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Resistance-gene-directed discovery of a natural-product herbicide with a new mode of action.

  • Author(s): Yan, Yan
  • Liu, Qikun
  • Zang, Xin
  • Yuan, Shuguang
  • Bat-Erdene, Undramaa
  • Nguyen, Calvin
  • Gan, Jianhua
  • Zhou, Jiahai
  • Jacobsen, Steven E
  • Tang, Yi
  • et al.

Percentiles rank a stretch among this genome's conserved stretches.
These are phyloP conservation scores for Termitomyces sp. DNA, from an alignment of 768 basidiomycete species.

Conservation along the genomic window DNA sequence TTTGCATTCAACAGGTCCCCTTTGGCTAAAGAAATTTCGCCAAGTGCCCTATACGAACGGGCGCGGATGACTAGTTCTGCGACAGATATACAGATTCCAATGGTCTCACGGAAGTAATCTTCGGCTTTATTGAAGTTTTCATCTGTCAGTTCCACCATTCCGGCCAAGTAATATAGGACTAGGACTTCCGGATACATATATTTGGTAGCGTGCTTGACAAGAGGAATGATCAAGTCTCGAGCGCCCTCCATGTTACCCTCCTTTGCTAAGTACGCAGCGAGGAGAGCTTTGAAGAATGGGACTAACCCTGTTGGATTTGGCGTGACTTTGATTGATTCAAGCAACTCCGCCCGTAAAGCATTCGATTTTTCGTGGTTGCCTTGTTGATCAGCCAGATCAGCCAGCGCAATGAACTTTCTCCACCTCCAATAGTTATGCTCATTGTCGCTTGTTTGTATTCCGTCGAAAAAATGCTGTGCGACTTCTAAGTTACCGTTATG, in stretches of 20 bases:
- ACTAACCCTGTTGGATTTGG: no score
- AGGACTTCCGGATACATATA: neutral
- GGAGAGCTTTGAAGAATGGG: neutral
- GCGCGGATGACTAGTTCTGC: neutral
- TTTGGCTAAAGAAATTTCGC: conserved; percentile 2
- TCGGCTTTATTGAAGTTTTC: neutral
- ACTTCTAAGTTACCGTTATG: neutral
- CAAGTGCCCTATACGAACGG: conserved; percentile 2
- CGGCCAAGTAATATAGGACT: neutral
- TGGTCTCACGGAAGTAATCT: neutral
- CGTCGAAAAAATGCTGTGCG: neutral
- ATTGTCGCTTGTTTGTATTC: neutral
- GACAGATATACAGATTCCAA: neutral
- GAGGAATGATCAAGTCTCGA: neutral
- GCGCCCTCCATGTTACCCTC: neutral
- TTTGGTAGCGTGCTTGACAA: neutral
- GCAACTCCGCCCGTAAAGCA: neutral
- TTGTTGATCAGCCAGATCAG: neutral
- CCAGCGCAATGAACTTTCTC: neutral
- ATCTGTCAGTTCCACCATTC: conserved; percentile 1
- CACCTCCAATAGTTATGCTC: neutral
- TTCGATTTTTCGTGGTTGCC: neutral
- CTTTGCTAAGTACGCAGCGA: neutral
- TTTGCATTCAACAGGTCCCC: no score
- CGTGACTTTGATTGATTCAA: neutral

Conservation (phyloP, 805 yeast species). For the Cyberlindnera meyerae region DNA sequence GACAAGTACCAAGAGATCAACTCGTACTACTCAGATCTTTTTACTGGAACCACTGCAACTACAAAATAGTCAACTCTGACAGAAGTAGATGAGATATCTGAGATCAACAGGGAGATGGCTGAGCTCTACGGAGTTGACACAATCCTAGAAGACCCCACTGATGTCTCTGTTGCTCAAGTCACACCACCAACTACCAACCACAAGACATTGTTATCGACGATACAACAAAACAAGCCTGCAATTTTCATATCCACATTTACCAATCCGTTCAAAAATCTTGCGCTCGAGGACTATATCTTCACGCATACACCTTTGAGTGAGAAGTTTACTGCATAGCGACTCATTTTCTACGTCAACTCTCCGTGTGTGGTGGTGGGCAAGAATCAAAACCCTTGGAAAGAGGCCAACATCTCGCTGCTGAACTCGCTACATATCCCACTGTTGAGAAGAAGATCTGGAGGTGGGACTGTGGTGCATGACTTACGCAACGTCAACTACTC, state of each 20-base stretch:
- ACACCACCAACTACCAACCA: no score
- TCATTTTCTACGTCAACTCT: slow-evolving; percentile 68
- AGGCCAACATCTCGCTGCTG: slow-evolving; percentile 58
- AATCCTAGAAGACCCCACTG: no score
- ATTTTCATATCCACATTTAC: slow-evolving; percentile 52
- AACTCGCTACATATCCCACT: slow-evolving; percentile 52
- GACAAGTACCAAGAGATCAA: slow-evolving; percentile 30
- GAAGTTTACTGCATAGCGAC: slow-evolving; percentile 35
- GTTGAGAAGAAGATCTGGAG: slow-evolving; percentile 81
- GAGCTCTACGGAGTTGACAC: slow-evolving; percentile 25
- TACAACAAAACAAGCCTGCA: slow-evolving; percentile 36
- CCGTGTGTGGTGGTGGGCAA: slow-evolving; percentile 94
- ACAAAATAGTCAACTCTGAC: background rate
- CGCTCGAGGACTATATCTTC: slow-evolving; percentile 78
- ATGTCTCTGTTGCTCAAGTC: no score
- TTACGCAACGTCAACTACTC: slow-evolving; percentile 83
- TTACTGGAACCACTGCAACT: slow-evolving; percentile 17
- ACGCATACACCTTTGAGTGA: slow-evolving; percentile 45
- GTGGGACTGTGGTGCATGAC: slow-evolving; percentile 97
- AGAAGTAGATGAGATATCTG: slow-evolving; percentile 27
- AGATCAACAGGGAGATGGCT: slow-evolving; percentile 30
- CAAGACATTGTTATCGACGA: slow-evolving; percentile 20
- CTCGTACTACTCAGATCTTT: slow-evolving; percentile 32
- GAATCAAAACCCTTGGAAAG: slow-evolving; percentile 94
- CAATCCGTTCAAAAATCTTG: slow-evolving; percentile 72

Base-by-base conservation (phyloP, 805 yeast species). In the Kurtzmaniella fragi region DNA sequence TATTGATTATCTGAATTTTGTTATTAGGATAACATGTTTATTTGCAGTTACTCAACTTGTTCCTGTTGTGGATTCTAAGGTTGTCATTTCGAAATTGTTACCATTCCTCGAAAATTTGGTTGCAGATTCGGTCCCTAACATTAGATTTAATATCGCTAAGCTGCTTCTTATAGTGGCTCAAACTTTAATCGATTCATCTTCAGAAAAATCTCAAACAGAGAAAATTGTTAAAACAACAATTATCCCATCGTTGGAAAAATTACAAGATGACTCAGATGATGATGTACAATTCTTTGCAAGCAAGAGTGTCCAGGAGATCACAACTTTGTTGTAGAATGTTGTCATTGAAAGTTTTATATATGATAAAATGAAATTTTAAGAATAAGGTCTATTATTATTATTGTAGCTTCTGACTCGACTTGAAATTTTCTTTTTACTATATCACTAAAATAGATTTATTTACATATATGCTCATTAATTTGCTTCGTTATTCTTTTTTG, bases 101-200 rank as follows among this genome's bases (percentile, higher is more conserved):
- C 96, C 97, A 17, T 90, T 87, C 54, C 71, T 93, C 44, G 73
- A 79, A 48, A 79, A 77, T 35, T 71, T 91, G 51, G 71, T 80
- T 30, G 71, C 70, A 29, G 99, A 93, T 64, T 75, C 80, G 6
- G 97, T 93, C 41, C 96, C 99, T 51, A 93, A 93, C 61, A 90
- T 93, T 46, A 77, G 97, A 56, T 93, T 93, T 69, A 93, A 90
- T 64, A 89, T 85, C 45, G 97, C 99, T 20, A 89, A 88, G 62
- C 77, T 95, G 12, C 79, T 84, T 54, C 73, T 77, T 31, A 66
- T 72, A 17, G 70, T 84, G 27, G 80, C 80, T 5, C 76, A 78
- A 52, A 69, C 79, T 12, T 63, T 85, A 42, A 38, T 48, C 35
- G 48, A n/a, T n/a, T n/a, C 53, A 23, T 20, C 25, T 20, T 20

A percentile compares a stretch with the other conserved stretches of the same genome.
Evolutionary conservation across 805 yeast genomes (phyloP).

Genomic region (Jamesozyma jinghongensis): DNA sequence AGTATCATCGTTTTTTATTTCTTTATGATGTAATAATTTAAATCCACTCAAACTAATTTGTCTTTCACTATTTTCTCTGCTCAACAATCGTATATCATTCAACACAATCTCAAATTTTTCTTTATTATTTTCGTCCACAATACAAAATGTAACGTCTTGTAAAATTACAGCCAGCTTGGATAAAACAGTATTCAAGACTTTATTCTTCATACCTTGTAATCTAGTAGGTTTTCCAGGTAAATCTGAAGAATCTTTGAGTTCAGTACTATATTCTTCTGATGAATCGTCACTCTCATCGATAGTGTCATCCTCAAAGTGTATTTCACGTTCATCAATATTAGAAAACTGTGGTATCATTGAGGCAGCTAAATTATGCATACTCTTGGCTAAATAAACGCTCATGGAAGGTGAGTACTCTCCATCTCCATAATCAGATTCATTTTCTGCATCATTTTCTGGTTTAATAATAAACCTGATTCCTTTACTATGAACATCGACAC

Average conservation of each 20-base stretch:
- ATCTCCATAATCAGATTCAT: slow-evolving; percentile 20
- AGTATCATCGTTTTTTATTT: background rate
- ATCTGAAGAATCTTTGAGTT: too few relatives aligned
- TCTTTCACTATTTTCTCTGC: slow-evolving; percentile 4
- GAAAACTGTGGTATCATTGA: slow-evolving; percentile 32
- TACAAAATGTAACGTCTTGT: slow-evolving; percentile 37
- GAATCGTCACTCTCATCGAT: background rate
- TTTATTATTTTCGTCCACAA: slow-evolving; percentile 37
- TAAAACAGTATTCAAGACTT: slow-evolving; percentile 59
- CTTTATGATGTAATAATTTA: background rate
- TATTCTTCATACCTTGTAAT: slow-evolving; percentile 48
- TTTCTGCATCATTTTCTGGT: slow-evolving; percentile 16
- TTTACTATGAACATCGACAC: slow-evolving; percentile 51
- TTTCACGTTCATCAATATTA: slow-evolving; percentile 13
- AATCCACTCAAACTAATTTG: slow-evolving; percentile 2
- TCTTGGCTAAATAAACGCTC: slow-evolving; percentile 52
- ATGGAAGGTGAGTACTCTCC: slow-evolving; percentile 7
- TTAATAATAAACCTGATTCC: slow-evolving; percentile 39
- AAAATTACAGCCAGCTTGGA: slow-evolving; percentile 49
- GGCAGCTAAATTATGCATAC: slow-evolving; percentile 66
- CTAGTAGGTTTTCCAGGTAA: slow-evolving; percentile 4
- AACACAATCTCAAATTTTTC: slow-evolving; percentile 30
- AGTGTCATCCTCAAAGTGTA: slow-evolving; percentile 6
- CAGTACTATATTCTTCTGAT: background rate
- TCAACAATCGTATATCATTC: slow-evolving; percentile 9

Bioactive natural products have evolved to inhibit specific cellular targets and have served as lead molecules for health and agricultural applications for the past century1-3. The post-genomics era has brought a renaissance in the discovery of natural products using synthetic-biology tools4-6. However, compared to traditional bioactivity-guided approaches, genome mining of natural products with specific and potent biological activities remains challenging4. Here we present the discovery and validation of a potent herbicide that targets a critical metabolic enzyme that is required for plant survival. Our approach is based on the co-clustering of a self-resistance gene in the natural-product biosynthesis gene cluster7-9, which provides insight into the potential biological activity of the encoded compound. We targeted dihydroxy-acid dehydratase in the branched-chain amino acid biosynthetic pathway in plants; the last step in this pathway is often targeted for herbicide development10. We show that the fungal sesquiterpenoid aspterric acid, which was discovered using the method described above, is a sub-micromolar inhibitor of dihydroxy-acid dehydratase that is effective as a herbicide in spray applications. The self-resistance gene astD was validated to be insensitive to aspterric acid and was deployed as a transgene in the establishment of plants that are resistant to aspterric acid. This herbicide-resistance gene combination complements the urgent ongoing efforts to overcome weed resistance11. Our discovery demonstrates the potential of using a resistance-gene-directed approach in the discovery of bioactive natural products.

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